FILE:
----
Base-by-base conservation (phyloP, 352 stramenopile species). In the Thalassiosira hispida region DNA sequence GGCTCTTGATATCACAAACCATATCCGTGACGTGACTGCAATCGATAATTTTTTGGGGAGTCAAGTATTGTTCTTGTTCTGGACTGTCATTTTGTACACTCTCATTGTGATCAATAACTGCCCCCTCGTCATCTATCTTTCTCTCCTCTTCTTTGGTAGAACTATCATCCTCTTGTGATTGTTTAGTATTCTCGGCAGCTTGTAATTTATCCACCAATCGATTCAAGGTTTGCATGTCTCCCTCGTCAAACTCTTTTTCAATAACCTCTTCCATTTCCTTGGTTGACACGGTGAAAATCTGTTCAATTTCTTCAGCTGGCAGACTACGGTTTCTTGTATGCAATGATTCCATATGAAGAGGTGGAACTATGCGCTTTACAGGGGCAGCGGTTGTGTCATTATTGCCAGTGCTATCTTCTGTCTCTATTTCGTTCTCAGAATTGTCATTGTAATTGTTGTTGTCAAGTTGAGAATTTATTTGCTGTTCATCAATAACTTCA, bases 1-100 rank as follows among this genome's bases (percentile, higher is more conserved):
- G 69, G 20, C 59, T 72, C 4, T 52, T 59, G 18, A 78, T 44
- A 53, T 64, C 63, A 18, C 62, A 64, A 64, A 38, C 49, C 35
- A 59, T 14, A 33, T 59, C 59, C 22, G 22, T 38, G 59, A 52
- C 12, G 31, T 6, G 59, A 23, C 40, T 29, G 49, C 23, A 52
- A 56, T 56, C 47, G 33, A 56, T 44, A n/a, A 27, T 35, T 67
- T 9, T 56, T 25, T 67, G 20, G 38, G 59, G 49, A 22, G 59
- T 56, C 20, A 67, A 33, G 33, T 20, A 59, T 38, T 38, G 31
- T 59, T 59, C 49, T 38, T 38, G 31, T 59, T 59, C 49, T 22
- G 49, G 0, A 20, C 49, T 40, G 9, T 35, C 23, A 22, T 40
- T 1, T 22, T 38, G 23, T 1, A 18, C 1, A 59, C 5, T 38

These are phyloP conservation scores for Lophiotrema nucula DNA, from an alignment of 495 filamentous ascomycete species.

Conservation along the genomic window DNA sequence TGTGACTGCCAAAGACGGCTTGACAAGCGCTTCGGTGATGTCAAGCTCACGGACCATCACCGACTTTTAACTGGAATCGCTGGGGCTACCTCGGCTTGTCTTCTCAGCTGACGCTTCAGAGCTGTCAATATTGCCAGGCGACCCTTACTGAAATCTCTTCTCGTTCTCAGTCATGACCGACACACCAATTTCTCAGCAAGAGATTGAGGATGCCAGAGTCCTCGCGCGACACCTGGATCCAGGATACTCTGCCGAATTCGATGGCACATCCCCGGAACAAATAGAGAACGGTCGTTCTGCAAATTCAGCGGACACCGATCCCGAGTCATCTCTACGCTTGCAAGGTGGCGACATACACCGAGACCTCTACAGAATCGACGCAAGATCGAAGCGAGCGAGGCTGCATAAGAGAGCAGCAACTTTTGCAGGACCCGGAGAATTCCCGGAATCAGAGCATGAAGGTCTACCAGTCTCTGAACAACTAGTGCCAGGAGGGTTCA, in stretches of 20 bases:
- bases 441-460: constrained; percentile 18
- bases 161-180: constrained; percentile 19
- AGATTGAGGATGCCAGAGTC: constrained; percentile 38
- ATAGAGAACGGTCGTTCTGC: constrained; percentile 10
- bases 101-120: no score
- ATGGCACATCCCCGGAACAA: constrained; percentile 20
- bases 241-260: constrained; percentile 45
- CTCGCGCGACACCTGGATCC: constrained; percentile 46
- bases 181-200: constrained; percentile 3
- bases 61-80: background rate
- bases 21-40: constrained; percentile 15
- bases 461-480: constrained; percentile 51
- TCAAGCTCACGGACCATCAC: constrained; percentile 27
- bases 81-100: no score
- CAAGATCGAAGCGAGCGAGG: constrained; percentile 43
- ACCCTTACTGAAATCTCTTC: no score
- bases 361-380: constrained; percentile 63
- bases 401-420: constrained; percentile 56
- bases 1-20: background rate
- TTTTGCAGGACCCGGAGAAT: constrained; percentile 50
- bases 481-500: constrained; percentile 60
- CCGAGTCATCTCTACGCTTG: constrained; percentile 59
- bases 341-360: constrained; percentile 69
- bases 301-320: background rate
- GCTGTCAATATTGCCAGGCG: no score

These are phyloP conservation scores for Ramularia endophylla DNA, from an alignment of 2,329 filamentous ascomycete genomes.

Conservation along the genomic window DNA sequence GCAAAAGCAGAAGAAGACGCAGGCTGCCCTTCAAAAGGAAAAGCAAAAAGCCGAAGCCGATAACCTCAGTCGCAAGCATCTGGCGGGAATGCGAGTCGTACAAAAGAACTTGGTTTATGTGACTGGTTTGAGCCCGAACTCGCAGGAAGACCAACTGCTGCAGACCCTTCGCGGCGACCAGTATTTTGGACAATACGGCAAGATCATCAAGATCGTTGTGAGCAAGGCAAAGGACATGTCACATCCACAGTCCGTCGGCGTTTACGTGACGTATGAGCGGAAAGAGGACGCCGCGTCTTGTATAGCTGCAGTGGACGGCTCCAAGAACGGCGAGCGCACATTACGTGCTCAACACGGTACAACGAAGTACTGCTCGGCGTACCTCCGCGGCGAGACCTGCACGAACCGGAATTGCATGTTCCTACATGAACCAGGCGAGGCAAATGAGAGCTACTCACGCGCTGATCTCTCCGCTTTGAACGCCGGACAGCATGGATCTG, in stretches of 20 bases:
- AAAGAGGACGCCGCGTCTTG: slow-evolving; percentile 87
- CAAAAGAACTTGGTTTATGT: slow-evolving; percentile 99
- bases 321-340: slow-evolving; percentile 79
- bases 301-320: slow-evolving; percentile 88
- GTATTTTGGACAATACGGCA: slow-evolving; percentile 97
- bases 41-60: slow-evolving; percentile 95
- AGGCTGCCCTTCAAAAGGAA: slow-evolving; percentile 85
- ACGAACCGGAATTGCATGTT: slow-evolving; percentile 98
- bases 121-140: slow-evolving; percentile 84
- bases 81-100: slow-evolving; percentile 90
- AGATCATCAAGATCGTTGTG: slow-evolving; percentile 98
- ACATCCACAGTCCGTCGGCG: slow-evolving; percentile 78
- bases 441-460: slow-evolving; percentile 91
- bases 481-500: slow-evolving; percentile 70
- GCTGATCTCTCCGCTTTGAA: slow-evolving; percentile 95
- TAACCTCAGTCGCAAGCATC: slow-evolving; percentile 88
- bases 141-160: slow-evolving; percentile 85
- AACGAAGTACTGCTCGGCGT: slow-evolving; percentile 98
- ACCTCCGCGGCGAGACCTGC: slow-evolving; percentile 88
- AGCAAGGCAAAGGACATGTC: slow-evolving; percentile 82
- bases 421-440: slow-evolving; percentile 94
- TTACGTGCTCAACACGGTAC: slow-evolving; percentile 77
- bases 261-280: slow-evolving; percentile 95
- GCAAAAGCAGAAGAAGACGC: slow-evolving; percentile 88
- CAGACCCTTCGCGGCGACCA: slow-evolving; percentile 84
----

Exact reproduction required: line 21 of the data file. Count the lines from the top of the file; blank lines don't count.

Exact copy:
- CTCGCGCGACACCTGGATCC: constrained; percentile 46